"Pirate Lord Captain Gregle, Slayer of Ancients and World-Renowned Trapeeze Artist" sounds like a pretty legendary character, right? Well, he wasn't. In fact, he was a very lucky, over-achieving halfling rogue in a short-lived campaign of Dungeons & Dragons. I rolled for the character's initial stats, got fairly low constitution, and then rolled the minimum value for hit dice for the first few levels. The result was a sixth-level character with a pathetic sixteen max hit points! A single lucky shot from virtually any enemy could be an instant KO for that character, and getting engaged in melee would practically be a death sentence. While some power gamers may scoff at the idea, rage against their dice, and then remake their character with a standard array and average HP, I decided to run with it and role play the hell out of little Gregle.
Character sheet for "Pirate Lord Captain Gregle, Slayer of Ancients and World-Renowned Trapeeze Artist"
With the low initial constitution, I focused my character around stealth abilities, disengagement and evasion tactics, and ranged attacks, and continued to improve those skills as I leveled. Knowing that he's a pathetic weakling, Gregle overcompensated by being a very flamboyant braggart and narcissist (I took inspiration from Stephen Colbert), and thought that he was more charming than he actually was. He routinely hid in the shadows, taking pot shots at vulnerable enemies and racking up kill steals from afar while his two warrior companions did most of the heavy-lifting. He would occasionally disarm a trap or unlock a door, and once used a clever trick to pacify (and subjugate) an entire band of pirates. He then took credit for much of the party's achievements.
Despite having only slightly above average charisma, he leaned on his halfling luck to succeed on some charisma checks and make himself a bit of a celebrity with the local townies for his exaggerated heroics. He reveled in the unprecedented access to their community that the locals provided, and he reveled in the adulant gifts that they showered upon him, happily hoarding it all in his bag of holding. The other party members never called him out on it in public, since they were just happy to have the cooperation of the locals.
While the other players and DM enjoyed Gregle's antics, their characters only barely tolerated his presence. During the actual adventuring, he was constantly getting into trouble and needing to be bailed out by his fellow adventurers. He once falsely awakened the party during his night watch after mistaking a wyvern for a dragon. In another instance, he was KO'd while using spider-boots to walk up a ceiling to pursue an enemy that had climbed a rope to escape the conflict, and he became stuck on the ceiling, forcing the party to figure out a way to get him down. They reluctantly obliged to help him, since Gregle was the possessor of the party's bag of holding, and was actually good at sneaking around to perform recon, unlocking doors, disarming traps, coming up with clever plans to avoid direct conflict, and other appropriately roguish things.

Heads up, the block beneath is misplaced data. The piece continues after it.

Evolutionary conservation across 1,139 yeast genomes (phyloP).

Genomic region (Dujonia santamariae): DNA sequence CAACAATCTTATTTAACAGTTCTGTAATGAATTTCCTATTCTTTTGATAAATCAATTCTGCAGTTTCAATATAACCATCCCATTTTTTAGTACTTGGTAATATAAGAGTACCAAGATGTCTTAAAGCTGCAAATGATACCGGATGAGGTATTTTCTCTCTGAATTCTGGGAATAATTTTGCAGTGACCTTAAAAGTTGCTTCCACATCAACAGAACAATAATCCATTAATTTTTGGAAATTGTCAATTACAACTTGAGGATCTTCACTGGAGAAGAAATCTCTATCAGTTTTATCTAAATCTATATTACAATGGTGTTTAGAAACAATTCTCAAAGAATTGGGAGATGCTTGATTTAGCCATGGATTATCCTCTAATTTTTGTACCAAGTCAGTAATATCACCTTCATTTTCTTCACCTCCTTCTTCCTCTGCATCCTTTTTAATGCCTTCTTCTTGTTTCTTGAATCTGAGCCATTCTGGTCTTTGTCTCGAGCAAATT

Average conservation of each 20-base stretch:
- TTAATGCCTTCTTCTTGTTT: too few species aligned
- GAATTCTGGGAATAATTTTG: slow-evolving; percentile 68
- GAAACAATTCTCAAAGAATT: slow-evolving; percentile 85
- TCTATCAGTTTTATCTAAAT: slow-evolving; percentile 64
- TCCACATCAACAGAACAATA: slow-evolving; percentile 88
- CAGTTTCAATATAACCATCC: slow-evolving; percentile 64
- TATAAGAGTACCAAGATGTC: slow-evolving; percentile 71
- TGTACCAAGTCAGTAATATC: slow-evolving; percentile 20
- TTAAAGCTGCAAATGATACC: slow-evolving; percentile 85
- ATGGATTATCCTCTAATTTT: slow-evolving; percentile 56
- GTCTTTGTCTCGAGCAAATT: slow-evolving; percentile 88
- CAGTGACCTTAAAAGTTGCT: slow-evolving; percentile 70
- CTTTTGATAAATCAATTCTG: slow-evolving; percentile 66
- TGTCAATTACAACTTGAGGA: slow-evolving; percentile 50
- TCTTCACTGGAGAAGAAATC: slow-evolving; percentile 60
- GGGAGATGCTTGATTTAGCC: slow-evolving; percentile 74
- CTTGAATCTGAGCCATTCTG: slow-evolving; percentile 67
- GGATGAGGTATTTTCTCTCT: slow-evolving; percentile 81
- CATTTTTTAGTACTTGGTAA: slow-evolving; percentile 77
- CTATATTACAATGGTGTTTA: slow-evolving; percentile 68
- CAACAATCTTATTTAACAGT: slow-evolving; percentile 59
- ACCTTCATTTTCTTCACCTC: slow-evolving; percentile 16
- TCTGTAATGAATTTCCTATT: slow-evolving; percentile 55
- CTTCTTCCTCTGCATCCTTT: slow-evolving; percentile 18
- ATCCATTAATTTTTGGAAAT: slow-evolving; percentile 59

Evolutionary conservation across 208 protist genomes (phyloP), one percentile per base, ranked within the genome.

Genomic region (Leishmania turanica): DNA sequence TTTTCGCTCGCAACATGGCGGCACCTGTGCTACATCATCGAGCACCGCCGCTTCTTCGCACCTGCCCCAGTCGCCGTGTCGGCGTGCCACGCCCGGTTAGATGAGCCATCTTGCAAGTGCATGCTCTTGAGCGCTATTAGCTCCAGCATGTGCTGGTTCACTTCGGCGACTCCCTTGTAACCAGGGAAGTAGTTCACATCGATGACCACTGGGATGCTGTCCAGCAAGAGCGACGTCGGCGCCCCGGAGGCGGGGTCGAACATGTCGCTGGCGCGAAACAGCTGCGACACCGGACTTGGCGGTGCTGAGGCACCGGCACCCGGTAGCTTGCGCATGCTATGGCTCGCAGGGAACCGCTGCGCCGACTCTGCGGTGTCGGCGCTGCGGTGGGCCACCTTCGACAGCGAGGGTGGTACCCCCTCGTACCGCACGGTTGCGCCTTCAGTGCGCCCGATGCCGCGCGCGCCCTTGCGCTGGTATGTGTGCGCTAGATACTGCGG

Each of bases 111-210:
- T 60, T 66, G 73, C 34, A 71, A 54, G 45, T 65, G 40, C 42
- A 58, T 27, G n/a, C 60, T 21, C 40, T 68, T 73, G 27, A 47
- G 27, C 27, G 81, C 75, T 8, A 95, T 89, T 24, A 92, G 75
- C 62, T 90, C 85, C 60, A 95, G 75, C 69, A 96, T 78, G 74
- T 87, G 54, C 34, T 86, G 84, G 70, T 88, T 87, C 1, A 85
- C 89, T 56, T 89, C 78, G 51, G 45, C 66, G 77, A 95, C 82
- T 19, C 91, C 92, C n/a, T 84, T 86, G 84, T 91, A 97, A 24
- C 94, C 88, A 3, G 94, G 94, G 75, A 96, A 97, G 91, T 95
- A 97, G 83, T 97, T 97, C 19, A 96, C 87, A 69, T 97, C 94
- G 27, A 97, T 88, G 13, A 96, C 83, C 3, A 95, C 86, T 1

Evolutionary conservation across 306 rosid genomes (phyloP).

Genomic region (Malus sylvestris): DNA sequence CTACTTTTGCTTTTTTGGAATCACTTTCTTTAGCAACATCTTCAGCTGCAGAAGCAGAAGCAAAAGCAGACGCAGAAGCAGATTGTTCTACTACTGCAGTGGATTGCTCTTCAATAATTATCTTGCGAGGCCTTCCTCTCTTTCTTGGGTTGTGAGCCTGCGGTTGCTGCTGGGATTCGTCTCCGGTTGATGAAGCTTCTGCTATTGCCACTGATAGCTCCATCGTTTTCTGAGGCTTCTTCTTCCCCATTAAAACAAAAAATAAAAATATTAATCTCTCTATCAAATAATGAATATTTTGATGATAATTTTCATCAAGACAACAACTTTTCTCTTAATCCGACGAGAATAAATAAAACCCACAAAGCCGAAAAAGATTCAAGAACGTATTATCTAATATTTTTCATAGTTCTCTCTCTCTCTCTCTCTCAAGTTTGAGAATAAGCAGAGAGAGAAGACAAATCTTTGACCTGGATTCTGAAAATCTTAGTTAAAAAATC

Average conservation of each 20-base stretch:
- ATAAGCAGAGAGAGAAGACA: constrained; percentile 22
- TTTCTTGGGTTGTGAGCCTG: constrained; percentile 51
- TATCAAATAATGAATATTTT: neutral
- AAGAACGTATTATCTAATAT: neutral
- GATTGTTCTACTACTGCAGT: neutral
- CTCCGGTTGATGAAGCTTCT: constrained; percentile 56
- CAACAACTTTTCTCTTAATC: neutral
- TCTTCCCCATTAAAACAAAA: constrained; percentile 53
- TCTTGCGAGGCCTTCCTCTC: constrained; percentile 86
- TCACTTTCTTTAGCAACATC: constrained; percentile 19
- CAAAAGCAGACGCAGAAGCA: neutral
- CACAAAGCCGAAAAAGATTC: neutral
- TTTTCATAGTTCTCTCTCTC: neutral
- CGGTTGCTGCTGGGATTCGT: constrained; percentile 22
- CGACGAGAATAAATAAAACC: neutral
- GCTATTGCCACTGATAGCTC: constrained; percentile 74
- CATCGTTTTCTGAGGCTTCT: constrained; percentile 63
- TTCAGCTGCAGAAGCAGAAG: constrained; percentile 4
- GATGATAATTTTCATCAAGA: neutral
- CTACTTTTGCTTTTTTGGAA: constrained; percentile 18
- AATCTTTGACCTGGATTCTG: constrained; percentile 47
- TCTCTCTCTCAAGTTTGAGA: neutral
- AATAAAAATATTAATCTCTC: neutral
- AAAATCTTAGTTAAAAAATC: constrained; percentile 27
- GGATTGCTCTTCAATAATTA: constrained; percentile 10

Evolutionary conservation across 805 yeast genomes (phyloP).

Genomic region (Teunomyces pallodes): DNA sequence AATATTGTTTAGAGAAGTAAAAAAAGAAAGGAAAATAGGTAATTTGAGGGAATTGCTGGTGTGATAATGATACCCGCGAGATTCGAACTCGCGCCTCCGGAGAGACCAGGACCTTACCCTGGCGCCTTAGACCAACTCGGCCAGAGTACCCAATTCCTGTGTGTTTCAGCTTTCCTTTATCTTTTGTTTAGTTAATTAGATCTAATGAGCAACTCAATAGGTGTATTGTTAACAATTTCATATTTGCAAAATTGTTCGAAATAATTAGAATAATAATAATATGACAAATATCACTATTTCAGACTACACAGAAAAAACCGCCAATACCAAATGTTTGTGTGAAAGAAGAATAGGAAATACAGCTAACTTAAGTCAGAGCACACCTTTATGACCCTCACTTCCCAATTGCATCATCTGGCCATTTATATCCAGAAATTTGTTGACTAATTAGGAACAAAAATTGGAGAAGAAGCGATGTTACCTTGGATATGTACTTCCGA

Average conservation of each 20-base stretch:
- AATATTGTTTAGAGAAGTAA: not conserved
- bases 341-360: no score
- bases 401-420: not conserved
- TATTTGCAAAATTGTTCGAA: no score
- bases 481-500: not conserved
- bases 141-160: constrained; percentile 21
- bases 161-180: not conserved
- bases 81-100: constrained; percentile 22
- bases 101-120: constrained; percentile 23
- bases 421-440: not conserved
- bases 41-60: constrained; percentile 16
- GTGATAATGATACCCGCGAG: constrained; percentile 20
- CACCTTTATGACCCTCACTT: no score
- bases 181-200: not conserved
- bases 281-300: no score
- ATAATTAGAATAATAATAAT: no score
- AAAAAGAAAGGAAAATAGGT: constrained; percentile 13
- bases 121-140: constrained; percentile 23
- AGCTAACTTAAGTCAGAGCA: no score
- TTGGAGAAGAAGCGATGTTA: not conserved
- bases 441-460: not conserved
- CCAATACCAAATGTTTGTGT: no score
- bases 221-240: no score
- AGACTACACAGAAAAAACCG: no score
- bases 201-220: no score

Gregle was one of the most fun characters that I've ever played, and he provided me with one of my most entertaining gaming experiences. This is the power of role playing to a character's strengths and weaknesses. It's a power that Bethesda shows no interest in utilizing for Fallout 4.
Out of the vault and into the wastes
I have to give credit to Bethesda for making one really interesting decision with Fallout 4: the game starts in a time period prior to the Great War that triggered the nuclear holocaust, and so it explores as yet unseen elements of the series' backstory. Or at least, it does for all of fifteen minutes. Much like Fallout 3, the pre-war gameplay and time that you spend in the vault is really just an extended tutorial and character-creation process. But unlike Fallout 3, it doesn't give enough time and depth to those settings to make the player legitimately care about them or the characters in them.
You don't spend enough time in your pre-war home or vault to develop any attachment to the place or people.
After creating your character and setting your S.P.E.C.I.A.L. stats, you and your spouse immediately flee with your infant child to the neighborhood vault. Once inside, you're handed the trademark silly superhero pajama jumpsuit and then promptly cryogenically frozen. You awake to witness your spouse get murdered and child kidnapped by apparent raiders, but then get frozen again. Then you awake again to do the combat tutorial against radroaches before leaving the vault and starting the game proper.